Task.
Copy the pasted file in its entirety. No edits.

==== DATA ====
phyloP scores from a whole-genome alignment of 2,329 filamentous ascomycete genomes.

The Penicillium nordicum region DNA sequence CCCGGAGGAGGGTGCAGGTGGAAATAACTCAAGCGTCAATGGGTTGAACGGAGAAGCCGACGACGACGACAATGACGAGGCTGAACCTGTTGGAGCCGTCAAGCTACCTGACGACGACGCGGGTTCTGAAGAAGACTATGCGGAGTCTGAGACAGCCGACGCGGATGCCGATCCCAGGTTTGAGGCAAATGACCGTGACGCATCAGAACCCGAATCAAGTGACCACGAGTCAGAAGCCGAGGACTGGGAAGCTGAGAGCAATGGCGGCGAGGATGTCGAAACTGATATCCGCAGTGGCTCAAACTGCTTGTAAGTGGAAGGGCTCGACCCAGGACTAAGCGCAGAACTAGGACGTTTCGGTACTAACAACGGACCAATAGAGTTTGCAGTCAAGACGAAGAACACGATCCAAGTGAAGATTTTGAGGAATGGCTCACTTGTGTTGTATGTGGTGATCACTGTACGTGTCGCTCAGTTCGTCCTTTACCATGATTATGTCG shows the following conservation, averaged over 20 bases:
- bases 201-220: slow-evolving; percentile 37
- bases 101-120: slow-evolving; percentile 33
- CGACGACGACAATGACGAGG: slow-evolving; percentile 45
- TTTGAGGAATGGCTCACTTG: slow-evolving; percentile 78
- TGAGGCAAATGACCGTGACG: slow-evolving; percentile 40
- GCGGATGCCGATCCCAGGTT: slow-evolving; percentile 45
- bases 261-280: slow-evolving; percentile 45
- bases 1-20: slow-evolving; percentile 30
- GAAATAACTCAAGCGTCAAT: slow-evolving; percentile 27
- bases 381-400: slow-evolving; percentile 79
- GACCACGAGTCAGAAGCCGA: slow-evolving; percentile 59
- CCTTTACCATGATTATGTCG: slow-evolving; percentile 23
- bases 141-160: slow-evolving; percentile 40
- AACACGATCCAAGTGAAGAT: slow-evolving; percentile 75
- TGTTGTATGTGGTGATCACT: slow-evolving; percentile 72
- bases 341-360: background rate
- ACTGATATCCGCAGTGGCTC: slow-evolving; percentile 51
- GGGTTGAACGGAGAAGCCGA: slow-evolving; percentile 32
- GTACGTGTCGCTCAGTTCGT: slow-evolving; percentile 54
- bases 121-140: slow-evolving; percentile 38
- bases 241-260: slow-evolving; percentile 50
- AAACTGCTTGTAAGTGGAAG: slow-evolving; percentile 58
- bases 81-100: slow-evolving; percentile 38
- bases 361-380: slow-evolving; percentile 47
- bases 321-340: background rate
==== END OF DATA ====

phyloP scores from a whole-genome alignment of 2,329 filamentous ascomycete genomes.

The Penicillium nordicum region DNA sequence CCCGGAGGAGGGTGCAGGTGGAAATAACTCAAGCGTCAATGGGTTGAACGGAGAAGCCGACGACGACGACAATGACGAGGCTGAACCTGTTGGAGCCGTCAAGCTACCTGACGACGACGCGGGTTCTGAAGAAGACTATGCGGAGTCTGAGACAGCCGACGCGGATGCCGATCCCAGGTTTGAGGCAAATGACCGTGACGCATCAGAACCCGAATCAAGTGACCACGAGTCAGAAGCCGAGGACTGGGAAGCTGAGAGCAATGGCGGCGAGGATGTCGAAACTGATATCCGCAGTGGCTCAAACTGCTTGTAAGTGGAAGGGCTCGACCCAGGACTAAGCGCAGAACTAGGACGTTTCGGTACTAACAACGGACCAATAGAGTTTGCAGTCAAGACGAAGAACACGATCCAAGTGAAGATTTTGAGGAATGGCTCACTTGTGTTGTATGTGGTGATCACTGTACGTGTCGCTCAGTTCGTCCTTTACCATGATTATGTCG shows the following conservation, averaged over 20 bases:
- bases 201-220: slow-evolving; percentile 37
- bases 101-120: slow-evolving; percentile 33
- CGACGACGACAATGACGAGG: slow-evolving; percentile 45
- TTTGAGGAATGGCTCACTTG: slow-evolving; percentile 78
- TGAGGCAAATGACCGTGACG: slow-evolving; percentile 40
- GCGGATGCCGATCCCAGGTT: slow-evolving; percentile 45
- bases 261-280: slow-evolving; percentile 45
- bases 1-20: slow-evolving; percentile 30
- GAAATAACTCAAGCGTCAAT: slow-evolving; percentile 27
- bases 381-400: slow-evolving; percentile 79
- GACCACGAGTCAGAAGCCGA: slow-evolving; percentile 59
- CCTTTACCATGATTATGTCG: slow-evolving; percentile 23
- bases 141-160: slow-evolving; percentile 40
- AACACGATCCAAGTGAAGAT: slow-evolving; percentile 75
- TGTTGTATGTGGTGATCACT: slow-evolving; percentile 72
- bases 341-360: background rate
- ACTGATATCCGCAGTGGCTC: slow-evolving; percentile 51
- GGGTTGAACGGAGAAGCCGA: slow-evolving; percentile 32
- GTACGTGTCGCTCAGTTCGT: slow-evolving; percentile 54
- bases 121-140: slow-evolving; percentile 38
- bases 241-260: slow-evolving; percentile 50
- AAACTGCTTGTAAGTGGAAG: slow-evolving; percentile 58
- bases 81-100: slow-evolving; percentile 38
- bases 361-380: slow-evolving; percentile 47
- bases 321-340: background rate